ACI EUROPE has recognised the increasing importance of smaller airports with the establishment of the Small and Medium Size Airports Action Group (SMAG), which has a growing membership that currently stands at 138 airports. The Group has just partnered for the second time with the EU Committee of the Regions for the organisation of the Open Days’ event in Brussels and is active on several fronts including economic regulation, security and State aid. “This is an example of the tangible relevance and added value of ACI EUROPE; another is the issue of Airport Charges, on which we convinced the regulators that it doesn’t make sense to include airports with fewer than five million passengers per year,” said Paraschis.
ACI EUROPE has taken the significant decision to develop a European-wide accreditation scheme allowing airports to work towards being carbon neutral. This follows a landmark resolution from its General Assembly, under which Europe’s airports have committed to reduce carbon emissions with the goal of becoming carbon neutral. “For airports, committing to carbon reduction with the ultimate goal of becoming carbon neutral is about looking to the future, setting a vision and continuing to earn their licence to grow,” said Paraschis. “Carbon reduction is based on a roadmap with a tangible methodology – airports in Europe have different scales and environmental challenges.”
As with others, carbon neutrality at AIA is the ultimate goal long-term, but there is no set timescale for achieving it.
Committed to the environment
Closer to home, Paraschis is proud of the special emphasis that AIA places on environmental care. With a state-of-the-art Environmental Services department certified according to EN ISO 140001:2004, which implements an integrated environmental management system, AIA aims to operate responsibly towards the airport community and its neighbours, while at the same time undertaking initiatives on a wider scale. It has, to date, invested more than €40 million in a number of pioneering environmental projects and initiatives.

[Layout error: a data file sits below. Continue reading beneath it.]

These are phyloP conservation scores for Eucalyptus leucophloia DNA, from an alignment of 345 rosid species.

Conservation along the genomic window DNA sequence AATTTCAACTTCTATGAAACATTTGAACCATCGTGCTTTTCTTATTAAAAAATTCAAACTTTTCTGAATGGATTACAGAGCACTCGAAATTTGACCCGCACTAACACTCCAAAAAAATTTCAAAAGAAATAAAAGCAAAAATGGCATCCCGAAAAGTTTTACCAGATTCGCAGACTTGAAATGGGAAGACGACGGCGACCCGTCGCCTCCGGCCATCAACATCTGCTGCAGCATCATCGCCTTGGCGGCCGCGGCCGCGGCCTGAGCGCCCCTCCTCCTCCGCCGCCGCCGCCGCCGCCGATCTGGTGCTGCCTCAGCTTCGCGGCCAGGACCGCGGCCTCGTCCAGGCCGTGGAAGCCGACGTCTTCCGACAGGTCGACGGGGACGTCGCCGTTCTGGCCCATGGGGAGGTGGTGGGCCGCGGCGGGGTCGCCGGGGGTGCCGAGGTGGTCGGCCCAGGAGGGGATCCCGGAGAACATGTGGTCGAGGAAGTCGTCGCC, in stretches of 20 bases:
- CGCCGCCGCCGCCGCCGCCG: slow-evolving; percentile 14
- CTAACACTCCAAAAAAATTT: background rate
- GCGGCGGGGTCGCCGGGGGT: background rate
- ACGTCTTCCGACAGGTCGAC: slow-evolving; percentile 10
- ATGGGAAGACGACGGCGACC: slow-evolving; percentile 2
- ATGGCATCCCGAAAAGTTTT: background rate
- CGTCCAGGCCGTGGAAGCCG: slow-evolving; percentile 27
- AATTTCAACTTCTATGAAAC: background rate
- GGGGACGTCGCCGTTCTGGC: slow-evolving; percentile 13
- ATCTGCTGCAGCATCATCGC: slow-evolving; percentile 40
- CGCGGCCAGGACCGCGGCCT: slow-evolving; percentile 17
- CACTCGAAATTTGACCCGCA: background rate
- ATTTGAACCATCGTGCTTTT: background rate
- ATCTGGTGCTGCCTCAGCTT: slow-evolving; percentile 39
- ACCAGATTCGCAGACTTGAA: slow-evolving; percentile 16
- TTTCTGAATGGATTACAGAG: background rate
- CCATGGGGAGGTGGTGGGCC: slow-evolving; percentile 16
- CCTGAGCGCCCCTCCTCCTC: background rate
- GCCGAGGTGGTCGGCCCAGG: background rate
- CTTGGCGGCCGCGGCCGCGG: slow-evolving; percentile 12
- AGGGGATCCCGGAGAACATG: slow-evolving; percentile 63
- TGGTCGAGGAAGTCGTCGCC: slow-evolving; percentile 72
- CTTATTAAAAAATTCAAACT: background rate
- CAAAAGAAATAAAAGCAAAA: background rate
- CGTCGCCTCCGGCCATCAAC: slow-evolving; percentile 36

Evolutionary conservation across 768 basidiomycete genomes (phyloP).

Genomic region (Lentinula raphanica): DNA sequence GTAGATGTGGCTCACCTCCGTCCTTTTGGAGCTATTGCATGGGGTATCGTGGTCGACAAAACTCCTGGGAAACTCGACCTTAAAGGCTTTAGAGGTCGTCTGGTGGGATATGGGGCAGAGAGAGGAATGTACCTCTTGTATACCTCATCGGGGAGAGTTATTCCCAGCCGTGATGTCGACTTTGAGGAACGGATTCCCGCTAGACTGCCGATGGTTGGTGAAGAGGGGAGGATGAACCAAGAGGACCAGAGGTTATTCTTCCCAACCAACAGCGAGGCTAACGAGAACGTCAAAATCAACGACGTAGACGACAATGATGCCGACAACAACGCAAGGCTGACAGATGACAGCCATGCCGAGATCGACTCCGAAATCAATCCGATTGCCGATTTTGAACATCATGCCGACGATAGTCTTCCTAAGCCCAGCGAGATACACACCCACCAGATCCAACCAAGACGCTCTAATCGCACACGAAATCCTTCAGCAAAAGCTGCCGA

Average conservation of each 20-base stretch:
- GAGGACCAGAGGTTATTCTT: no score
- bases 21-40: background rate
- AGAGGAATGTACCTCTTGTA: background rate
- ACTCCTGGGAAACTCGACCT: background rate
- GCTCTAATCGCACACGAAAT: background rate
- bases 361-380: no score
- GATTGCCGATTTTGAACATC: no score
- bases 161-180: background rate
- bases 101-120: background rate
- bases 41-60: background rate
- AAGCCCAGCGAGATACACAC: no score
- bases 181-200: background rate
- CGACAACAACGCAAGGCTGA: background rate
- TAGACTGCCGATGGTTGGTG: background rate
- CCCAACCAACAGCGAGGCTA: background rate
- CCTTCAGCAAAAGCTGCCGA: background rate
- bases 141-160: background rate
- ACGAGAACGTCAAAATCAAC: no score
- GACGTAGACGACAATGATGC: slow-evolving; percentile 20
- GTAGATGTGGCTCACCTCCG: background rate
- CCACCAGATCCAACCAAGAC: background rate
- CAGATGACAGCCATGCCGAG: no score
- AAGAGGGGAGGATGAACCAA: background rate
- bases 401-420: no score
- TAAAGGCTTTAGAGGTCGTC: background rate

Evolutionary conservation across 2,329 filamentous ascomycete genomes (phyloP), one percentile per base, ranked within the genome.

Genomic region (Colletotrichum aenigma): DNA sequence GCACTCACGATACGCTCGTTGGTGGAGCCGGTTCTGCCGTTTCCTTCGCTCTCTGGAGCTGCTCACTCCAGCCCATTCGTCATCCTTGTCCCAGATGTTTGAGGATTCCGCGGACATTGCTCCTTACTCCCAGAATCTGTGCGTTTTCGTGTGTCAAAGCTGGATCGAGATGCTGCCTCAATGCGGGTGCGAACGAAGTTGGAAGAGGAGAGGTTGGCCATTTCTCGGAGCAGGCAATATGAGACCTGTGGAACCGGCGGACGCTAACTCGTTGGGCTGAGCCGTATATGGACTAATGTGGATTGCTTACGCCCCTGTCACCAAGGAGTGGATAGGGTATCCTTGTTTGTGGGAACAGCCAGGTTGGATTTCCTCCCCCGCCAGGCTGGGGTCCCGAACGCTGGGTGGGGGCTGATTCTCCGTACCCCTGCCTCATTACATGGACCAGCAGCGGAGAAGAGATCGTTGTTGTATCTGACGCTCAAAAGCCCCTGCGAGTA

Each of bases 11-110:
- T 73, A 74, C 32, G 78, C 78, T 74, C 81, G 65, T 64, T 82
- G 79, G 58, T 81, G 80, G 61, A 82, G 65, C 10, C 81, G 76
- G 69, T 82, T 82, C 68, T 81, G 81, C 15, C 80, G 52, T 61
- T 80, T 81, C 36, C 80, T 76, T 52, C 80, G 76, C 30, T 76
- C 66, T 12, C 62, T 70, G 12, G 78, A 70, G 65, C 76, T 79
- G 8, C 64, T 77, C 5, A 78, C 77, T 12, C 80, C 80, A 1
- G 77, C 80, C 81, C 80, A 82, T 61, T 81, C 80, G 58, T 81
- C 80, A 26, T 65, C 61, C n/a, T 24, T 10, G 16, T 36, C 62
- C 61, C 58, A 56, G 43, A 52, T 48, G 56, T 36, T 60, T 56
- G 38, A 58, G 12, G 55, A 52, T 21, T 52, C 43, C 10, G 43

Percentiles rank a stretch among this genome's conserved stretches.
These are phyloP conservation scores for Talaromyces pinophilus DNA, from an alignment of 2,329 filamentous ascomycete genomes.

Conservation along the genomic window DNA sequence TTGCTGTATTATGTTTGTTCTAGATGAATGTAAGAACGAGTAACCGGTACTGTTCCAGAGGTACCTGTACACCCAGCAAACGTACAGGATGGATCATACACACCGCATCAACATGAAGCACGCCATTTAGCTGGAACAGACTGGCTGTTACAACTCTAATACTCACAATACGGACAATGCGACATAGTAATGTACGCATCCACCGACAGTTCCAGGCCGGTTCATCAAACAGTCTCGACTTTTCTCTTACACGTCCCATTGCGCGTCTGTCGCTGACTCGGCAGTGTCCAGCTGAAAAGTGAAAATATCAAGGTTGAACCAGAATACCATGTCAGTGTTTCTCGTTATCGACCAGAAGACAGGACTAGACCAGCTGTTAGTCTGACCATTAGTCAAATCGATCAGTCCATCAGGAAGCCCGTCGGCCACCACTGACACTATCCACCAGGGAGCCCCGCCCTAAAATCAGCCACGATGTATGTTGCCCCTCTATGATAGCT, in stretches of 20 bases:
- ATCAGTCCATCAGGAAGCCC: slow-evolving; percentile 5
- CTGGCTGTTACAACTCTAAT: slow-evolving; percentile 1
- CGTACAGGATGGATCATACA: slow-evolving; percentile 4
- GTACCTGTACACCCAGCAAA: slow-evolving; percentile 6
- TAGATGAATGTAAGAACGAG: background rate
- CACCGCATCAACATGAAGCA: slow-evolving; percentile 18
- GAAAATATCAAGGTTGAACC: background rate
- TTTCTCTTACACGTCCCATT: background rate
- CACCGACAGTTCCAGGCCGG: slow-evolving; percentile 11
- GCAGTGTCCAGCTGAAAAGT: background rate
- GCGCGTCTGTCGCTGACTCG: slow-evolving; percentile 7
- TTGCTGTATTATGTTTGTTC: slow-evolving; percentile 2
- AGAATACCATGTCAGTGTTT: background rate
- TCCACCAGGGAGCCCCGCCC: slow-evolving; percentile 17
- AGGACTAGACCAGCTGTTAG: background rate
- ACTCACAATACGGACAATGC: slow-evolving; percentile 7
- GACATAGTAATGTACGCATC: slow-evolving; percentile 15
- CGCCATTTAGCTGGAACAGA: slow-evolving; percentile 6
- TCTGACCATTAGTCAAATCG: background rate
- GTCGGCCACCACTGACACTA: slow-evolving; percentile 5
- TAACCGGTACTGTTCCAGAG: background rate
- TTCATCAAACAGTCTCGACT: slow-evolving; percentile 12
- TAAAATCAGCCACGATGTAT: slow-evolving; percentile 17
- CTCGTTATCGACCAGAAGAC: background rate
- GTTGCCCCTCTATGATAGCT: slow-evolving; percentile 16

“Among our top priorities is the responsible and effective management of all environmental challenges; we are really committed to reducing our impact on climate change. Focusing on emissions under our direct control, we have already successfully implemented several measures,” said Paraschis.
These include the implementation of energy-saving measures regarding building lighting, ventilation, heating, etc, through participation in the European GreenLight and Greenbuilding programmes. The airport was awarded the GreenLight Award in 2004, for the implementation of a series of preventive maintenance activities and energy efficient measures in lighting, resulting in reducing emissions related to the greenhouse effect, and in 2008, the GreenBuilding Award acknowledged the energy saving performance of the airport’s facilities and buildings in the two previous years. In 2007, AIA reduced energy consumption by nearly 3,000 MWh, which corresponded to a decrease of approximately 2,800 tonnes of CO2.
Other measures include the installation and operation of pilot photovoltaics since 2004, and restrictions on the use of Auxiliary Power Units (APUs) by aircraft. “We are currently examining the possibilities of using alternative and renewable energy sources, such as photovoltaics, aiming at the development of an 8MW photovoltaic park – an investment rising to €50 million.
The focus in 2007 was on recycling and climate change. The airport has, since 2001, increased the amount of recyclables from 3% of total waste to 34% – that figure rose to 49% in Q1 2008.